"It never bothered me," says Allende. "His influence was pointed out so much in The House of the Spirits that it must be there, although I was not aware of it when I wrote it. However, after writing five books, I feel a little angry. This is something that always happens to women when they do anything creative: They need a male model to validate them. This is not only in writing but in every field that has been male-dominated and is invaded by a woman. They have never compared me to [Chilean female poet and Nobel Prize winner] Gabriela Mistral and never will. They will always compare me with a man."
Allende's spoken English is rich, fluid, only slightly accented, but she writes in Spanish. "Fiction is something that happens in your belly, not in your mind," she says. "I can write a speech in English, but fiction, never."
It's a distinction she makes even in conversation. For an interview, she chooses English. In part it is a practical decision, a way of avoiding the reporter-as-translator. In part it is because she seems to think of English as the language of business. "English is good enough for interviews," she says, as if talking about using a mediocre wine for cooking.
Conversing in English, she speaks softly. She can be so guarded as to sound charmless, uptight. Even her humor, her cutting irony, seems forced.
But when Allende speaks in Spanish, the color of her voice, the pace, the rhythms, are different. Then, she leans forward and speaks with her hands, her eyes, her elbows. Allende smiles at the observation. "It's that Spanish is not about the head," she says. "It comes from somewhere else, deep down, and just comes out."
The public persona is still there. And she makes no effort to create the illusion of intimacy that learned performers often use to manipulate interviews. This is work. Still, it is as if she finds something comforting about speaking in Spanish. Then Allende the character gives way to Allende the person.
Allende was born in Lima, Peru, to Tomas Allende, a Chilean diplomat, and Panchita Llona Barros. She remembers her childhood as "very lonely and very unhappy. Maybe it wasn't like that at all, but that's how I remember it, and that's what counts."
Her father left when she was 3 years old, and Allende's mother decided to return to Chile. They moved back to her grandparents' house, where Allende lived until she was 10. When her mother remarried, to another diplomat, the family began traveling again.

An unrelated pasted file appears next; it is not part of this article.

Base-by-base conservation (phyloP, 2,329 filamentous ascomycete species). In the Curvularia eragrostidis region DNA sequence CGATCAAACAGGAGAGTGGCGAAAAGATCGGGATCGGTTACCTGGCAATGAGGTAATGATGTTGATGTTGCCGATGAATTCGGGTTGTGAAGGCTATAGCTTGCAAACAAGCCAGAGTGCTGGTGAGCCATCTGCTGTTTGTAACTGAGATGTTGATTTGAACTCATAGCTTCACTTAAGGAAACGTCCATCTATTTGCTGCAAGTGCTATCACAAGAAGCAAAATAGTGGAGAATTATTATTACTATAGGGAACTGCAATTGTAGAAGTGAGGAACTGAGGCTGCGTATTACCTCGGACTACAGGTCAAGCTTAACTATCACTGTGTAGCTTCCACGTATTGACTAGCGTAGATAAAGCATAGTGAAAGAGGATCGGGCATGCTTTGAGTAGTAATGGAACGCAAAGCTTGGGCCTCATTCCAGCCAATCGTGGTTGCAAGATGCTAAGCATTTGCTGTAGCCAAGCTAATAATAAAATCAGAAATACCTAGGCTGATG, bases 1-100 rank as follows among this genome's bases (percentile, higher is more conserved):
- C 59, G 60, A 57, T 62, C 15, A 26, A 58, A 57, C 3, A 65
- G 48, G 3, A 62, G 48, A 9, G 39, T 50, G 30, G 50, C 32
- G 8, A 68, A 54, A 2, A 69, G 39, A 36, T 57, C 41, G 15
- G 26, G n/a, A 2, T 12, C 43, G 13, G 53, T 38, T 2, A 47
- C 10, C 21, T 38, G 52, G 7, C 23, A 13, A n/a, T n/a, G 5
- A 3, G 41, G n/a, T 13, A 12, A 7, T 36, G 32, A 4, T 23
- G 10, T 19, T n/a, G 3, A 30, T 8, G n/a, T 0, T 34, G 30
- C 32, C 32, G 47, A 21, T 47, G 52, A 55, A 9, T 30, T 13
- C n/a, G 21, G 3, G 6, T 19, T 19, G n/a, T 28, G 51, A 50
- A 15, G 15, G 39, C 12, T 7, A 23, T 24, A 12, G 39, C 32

"I remember changing schools, changing places, changing languages, changing friends, until I was 15. We were living in Lebanon then," she says. "The Marines had disembarked, and the government asked diplomats to send their families home, so they sent me back to my grandparents in Chile. I ended up there with my grandfather, who was a very important figure in my life, because he was the father figure for a long time. We were very, very close.
"When I finished school," she says, "I met a boy who was studying to be an engineer, and when I was 19, we married. We had two children, Paula and Nicolas, and a very straight life. I dressed like a hippie, but I wasn't. I was a very, very straight, hard-working person, very disciplined. And I had this lovely family and worked as a journalist and I thought I would die in Chile and my life would be very stable, very secure, and nothing would happen that would challenge that security," she says, all in one breath.
Allende worked at a women's magazine, writing what she once described as an Erma Bombeck-type column, hosted a TV program, and wrote plays and children's books. She also discovered Germaine Greer and the North American feminists and, with them, "a language to express this burning anger of being a woman in a male chauvinist society." But Allende used humor to address issues from a feminist perspective and still make her work acceptable. "They all thought it was tongue-in-cheek," she says, "and that I was not so serious about it, so the men felt less threatened. Then, on the 11th of September, 1973, there was a military coup in Chile."
Up to this point in the interview, Allende has recited dates, names, and places with an efficiency and detachment that not only suggest practice and the boredom of repetition but also distance. She has talked about her younger self as if discussing a little-known relative. Even her sarcasm sounds flat.
But, as it happens in The House of the Spirits, mention of the coup triggers a subtle yet profound change in tone. Because she is the niece and goddaughter of Socialist president Salvador Allende, who was killed in the uprising, the tragedy in Chile was both epic and personal.
"That day, something essential changed in me forever. If at the beginning [The House of the Spirits] has a dream quality, it's because that's the way I lived then," she says. "I was the perpetual adolescent. I was 30 years old and didn't understand the rules of the game. I did not know that there was so much evil. I was very, very naive. After the coup, I really got in touch with reality. I woke up. Unfortunately, I didn't wake up as suddenly and as swiftly as I should have. I was very slow to understand. But that day I grew up. It was like an initiation rite. I was never again the same person."